Thursday, May 10, 2012


date: Sat, 31 Jan 2009 05:48:15 -0000 (GMT)
subject: RE: More Thoughts
to: "Scott Robeson" <>

Yes - I did mean excluding points that aren't more than
90% complete in any fixed grid analysis.
The v version makes the last you your plots more stable
through time (the 90 minus 10 plot). Maybe our work
on the SST for the period from 1945-1960
and also more SSTs in the WW2 years will lower the
slight bump in the plot at that time as well.
There should be a new version with these changes in
the late spring.
In the meantime best to concentrate on the land only
versions. The SST part does have lower variability.

Hemispheric analyses would be a useful addition. Interesting
to see an SH land one - to see what impact Antarctica after 1957 has.

> Thanks for the helpful comments. Interesting week here -- 30+ cm of snow,
> which is not typical for southern Indiana.
> I have picked up the new datasets and run them through 2008.
> - The v version showed some differences from the previous results -- the
> difference in the trends between the percentiles actually seems to be
> larger
> in the v version. Please see the attachment. Note that these are for the
> HadCRUT data (previous results were for CRUTEM). I also did a time series
> of 90th minus 10th percentile time series and the post-war discontinuity
> in
> SSTs seems evident here.
> - Yes, you're right about the high latitude areas (more variable regions)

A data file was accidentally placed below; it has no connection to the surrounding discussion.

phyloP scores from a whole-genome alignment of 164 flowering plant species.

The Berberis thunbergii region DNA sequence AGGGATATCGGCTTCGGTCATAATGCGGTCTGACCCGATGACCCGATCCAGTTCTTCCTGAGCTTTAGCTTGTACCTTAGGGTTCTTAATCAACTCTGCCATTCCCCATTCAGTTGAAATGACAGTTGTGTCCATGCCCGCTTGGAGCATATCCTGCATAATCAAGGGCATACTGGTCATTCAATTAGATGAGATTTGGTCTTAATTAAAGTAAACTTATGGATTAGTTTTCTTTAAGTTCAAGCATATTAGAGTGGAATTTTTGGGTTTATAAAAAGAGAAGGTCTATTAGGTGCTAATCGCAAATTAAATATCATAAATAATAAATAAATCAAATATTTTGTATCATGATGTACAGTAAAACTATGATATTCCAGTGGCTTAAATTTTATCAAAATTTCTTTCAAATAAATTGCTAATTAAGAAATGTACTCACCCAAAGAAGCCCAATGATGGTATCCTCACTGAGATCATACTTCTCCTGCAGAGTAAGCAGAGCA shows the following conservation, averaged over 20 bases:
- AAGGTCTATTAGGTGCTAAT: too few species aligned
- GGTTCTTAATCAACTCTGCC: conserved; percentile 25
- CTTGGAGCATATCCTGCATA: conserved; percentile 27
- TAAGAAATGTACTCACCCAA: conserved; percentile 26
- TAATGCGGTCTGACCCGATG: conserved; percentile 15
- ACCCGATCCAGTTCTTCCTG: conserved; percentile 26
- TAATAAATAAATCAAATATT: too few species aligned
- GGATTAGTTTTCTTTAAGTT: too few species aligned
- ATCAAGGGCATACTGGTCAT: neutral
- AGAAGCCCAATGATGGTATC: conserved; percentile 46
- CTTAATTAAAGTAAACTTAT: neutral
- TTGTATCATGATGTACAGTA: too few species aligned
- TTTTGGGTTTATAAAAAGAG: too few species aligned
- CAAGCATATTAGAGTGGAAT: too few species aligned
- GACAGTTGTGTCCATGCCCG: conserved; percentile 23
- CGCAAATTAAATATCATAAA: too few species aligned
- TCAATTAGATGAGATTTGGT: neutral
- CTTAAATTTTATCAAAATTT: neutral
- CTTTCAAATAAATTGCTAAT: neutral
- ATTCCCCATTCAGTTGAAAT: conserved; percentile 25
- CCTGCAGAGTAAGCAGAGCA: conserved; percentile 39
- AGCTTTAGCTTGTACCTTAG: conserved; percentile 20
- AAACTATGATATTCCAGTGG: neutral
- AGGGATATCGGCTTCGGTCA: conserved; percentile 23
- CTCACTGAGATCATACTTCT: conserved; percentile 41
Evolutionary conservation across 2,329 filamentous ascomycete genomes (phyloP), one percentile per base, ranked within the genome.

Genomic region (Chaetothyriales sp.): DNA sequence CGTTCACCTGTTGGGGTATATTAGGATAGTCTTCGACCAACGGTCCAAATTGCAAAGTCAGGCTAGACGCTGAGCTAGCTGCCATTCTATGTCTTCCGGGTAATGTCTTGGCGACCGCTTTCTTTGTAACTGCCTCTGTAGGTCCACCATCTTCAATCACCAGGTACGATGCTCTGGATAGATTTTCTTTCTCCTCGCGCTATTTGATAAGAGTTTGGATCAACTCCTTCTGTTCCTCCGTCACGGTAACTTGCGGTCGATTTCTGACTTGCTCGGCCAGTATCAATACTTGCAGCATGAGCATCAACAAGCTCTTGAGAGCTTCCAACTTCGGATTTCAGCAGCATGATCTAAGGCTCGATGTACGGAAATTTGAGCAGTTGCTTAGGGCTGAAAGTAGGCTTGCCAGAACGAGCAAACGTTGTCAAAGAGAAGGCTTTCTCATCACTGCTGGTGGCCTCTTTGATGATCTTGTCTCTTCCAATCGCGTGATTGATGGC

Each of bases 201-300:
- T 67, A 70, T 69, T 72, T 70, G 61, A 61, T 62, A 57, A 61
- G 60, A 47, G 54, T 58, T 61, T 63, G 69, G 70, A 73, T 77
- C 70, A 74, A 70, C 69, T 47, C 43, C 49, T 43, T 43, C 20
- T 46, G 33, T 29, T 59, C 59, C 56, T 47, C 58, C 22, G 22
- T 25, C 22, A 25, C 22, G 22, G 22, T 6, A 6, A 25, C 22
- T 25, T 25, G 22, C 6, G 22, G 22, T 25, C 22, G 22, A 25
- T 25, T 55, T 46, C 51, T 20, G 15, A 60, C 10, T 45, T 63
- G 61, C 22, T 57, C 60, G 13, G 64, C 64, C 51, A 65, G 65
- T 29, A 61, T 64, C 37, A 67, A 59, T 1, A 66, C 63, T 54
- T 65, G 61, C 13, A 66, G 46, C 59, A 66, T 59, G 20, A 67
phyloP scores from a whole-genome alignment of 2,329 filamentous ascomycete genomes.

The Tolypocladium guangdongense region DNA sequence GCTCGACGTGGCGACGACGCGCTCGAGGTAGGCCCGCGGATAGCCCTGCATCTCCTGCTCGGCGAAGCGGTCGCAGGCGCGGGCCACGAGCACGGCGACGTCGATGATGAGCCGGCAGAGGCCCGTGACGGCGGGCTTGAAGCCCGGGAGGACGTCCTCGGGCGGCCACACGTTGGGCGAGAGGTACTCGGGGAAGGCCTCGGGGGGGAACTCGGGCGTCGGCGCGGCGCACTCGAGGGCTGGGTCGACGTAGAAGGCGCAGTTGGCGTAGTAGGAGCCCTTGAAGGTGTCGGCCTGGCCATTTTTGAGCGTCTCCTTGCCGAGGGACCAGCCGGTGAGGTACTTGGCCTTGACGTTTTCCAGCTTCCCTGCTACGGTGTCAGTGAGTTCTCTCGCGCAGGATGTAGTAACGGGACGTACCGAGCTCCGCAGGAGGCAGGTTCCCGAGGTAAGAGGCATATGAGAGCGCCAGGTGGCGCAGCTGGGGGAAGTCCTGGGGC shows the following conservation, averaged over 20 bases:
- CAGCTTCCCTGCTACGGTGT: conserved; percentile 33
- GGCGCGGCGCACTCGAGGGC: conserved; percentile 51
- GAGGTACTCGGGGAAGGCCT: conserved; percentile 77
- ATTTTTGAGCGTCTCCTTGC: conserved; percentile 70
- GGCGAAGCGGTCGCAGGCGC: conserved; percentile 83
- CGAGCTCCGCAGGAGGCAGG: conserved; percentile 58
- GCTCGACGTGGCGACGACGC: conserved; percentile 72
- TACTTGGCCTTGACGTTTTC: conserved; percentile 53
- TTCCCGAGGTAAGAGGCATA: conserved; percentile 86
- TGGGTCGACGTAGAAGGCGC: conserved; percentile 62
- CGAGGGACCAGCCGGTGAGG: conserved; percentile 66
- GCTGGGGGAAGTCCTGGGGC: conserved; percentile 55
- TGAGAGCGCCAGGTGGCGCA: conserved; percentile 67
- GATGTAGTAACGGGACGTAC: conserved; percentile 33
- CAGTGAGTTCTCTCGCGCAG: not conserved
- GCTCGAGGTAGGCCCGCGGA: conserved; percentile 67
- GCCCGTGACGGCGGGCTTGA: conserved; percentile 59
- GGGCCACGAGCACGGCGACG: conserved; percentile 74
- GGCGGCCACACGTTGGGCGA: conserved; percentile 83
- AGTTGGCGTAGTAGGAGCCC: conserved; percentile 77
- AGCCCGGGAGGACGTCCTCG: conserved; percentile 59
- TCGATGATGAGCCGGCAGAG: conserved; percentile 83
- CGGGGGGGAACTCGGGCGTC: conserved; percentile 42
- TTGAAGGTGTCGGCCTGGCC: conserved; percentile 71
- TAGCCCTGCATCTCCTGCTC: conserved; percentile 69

> driving the high and low percentiles, but data from all over the globe
> still
> contribute somewhat. So, in a sense the trends in the percentiles are
> most
> representative of these high-latitude regions. I could start to do some
> regional analyses, but I'd like to keep the focus on how spatial
> variability
> is changing across large spatial scales. Perhaps a hemispheric analysis
> might be useful along those lines and at least it would ensure that
> something like having all the 10th percentiles from the SH and 90th
> percentiles from the NH isn't happening.
> - Fig. 2 is more erratic since the 1970s as the trends are calculated over
> increasingly shorter time periods. The last several points on that graph
> are only for about 30 years while the first ones are for the whole
> 1881-2008
> period. The trend analysis still uses the monthly data, but I just
> calculated one trend per year (Jan 1881 to Dec 2008, then Jan 1882 to Dec
> 2008, etc.). So, the original figure caption was misleading in that it
> didn't mention the months used.
> - I had thought of a fixed grid analysis too -- then we would know if the
> changes are due to the inclusion of a larger number of more-variable
> regions
> later in the record or to "real" changes in the structure of the thermal
> anomalies. When you say 90% complete time series, do you mean that a grid
> point is included if it has 90% data available for a given time period
> (i.e., excluded if it has more than 10% missing)?
> Thanks,
> Scott
> -----Original Message-----
> From: []
> Sent: Wednesday, January 28, 2009 11:28 AM
> To:
> Cc:
> Subject: More Thoughts
> Scott,
> I picked up a copy of your docs/pics etc in Norwich on
> Monday. I've now had a read through, so here's some thoughts
> from Switzerland.
> I think running the v version through would be worthwhile,
> as a sensitivity test. If it shows little difference, then you
> have something that is quite robust.
> I don't think there are many data issues, just coverage changes.
> Can you run with a fixed grid - say 90% complete time series
> over the 1901-2007 period?
> I'm still wondering where the big increase in 90th percentiles
> is coming from? I can see how you calculate it, but spatially to
> my mind this would be dominated by the more variable regions. Maybe
> if you split into two groups - north of 30N and south of 30N.
> Seems like your Fig 2 is more erratic since the 1970s. This
> is an annual whereas Fig 1 is all months. To get annual do you
> do things annually or average the months.
> By the way 2008 is complete now.
> Cheers
> Phil

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